law,) and obliged me to take the best he had to give, which was full 1000l. a year. Once again I forgot that men were mortal. His youth and my own, I imagined, promised us riches and pleasures for many years to come: it was permitted that he should die too. I end my history of myself here. You and Dick both know but too well the sequel of it. What I mean by telling it him is plain. It is, to make him sensible that without the knowledge of something that mankind cannot be without, no wit, no parts, no friends, no patrons, can secure him from want, and the terrible consequence of it, contempt. He cannot easily set out in life with more bopes of success than I did. He may be more fortunate, but it is ten thousand to one he is not. And what led me into this particular way of thinking at present is, that supposing the law would not please him, I was imagining, if Sir R. lived, he migbt possibly get to be secretary to some minister at a foreign court. But even this cannot be ob. tained without that necessary knowledge I have been speaking of; as troublesome, as disagreeable to the full, as the law. of England; and as remote and different from wit and poetry, and those pursuits with which he hath too long amused, or rather abused, his good parts. And my intent was to shew him, that supposing he had obtained this previous acquaintance with the civil law and the law of nations, and bad got to be king's secretary to the first embassy in Europe, he would not be in half so comfortable, so easy a condition to a man of sense, who knows what this world is, as if he was in a three pair of stairs chamber at the Temple, in à way only of getting 2001. a year. If he thinks my case particular, he does not know (as how should he?) what passes about the court, where, besides the changeableness of things, there is not one place of any kind for which there are not five hundred competitors; many of whom are as well and better qualified than he can be these two years, let him study ever so hard. In short, all places are, from the accidents I have related, so extremely precarious; the attend. ance about them is so mean and unmanly; refusals and delays are so insupportable; and the loss of them, when obtained, so dreadful to one who has not a good foundation in his own fortune, that he must be weak who should propose that pursuit to a friend. It is for this reason I have troubled you and him with this account of my own mistakes, that I may deter him from falling into them; and that I may use this one effort more to convince bim, that any useful prop fession is infinitely better than a thousand patrons. God knows how zealous I am for his success in the world, and how grieved I am when I recollect, that he is now near twenty-two, and has not yet read one book (since at Eton) for which he, or his family, will ever be the better as long as he lives. I love him, dearly love him, and therefore these pains, and this plainness. Why does not his uncle* second my intreaties, and engage hiin to fix? He cannot take Dick's honest regard for me ill, surely; besides, be said be did not. If he did, I should be sorry indeed, since his ad. herence to me cannot be agreeable to me any longer than it is useful to himself: and I am of no use to him, if I cannot influence his conduct in a matter so plain, so true, and so important, as this. For God's sake do what you can (but, witla that tenderness which is so natural to you towards your children) to engage him to hearken to me, before it is too late. Help me to do him good : desire him to add my years, my experience, to his own parts, and I will, with my life, an-, swer for his success. But tell him, that his parts will be his ruin, if he will not submit them to the conduct of those who have gone through a good part of the road of life to him utterly unknown, and therefore dangerous.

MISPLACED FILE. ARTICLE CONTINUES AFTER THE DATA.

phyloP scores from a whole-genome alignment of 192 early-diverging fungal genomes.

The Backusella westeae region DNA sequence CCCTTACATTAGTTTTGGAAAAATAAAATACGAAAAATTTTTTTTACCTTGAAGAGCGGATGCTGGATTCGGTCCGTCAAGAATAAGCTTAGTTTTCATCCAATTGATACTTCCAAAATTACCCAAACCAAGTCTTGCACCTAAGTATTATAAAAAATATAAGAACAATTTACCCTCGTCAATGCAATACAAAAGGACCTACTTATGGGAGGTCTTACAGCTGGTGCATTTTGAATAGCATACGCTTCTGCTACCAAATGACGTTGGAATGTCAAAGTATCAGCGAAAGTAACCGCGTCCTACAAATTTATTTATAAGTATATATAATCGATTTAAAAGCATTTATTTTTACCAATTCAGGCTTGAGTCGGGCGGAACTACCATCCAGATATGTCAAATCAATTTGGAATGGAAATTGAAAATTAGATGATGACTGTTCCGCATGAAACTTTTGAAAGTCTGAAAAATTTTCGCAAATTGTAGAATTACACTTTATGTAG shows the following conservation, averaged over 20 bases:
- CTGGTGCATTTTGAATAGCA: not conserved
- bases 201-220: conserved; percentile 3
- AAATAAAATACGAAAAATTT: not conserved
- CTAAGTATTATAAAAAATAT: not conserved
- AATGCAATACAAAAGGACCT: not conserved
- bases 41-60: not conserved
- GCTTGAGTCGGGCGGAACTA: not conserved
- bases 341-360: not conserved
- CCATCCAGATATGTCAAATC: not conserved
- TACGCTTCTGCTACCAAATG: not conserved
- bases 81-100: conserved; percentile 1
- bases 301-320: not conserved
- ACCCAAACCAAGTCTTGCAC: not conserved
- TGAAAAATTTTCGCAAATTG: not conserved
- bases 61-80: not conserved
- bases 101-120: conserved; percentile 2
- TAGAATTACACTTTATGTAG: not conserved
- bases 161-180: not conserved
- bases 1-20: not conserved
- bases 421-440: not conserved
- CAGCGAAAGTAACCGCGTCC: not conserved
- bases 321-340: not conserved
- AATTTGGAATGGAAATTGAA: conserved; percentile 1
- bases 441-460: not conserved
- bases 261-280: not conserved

See how far my love has carried me! I will not be so full of words again soon, God knows they come from a heart, most sincerely, most gratefully disposed to do all sorts of good in my poor power to you and
I rejoice at what you say in your letter of some comforts and conveniences you meet with at present at Epsom. May they and greater ever accompany you! My sincere love io Molly and Dick. You need not burn this letter. I will answer your long agreeable letter another time.
XXXIII. The Rev. G. Costard, of Twickenham, to his Sister,
containing Reflections on the Language of Tragedy, &c.
Wad. Coll. Dec. 21, 1732. OXFORD not affording any thing worth your knowledge, and having observed in you a particular taste for tragedy ; because I would not have you, like the generality of mankind, approve without reason, and dislike they know not why, I thought I could not employ this opportunity better than in sending you some scattered thoughts upon that subject, which may be of use towards the conducting your
* Mr. Mitchell, who married Mrs. West's sister.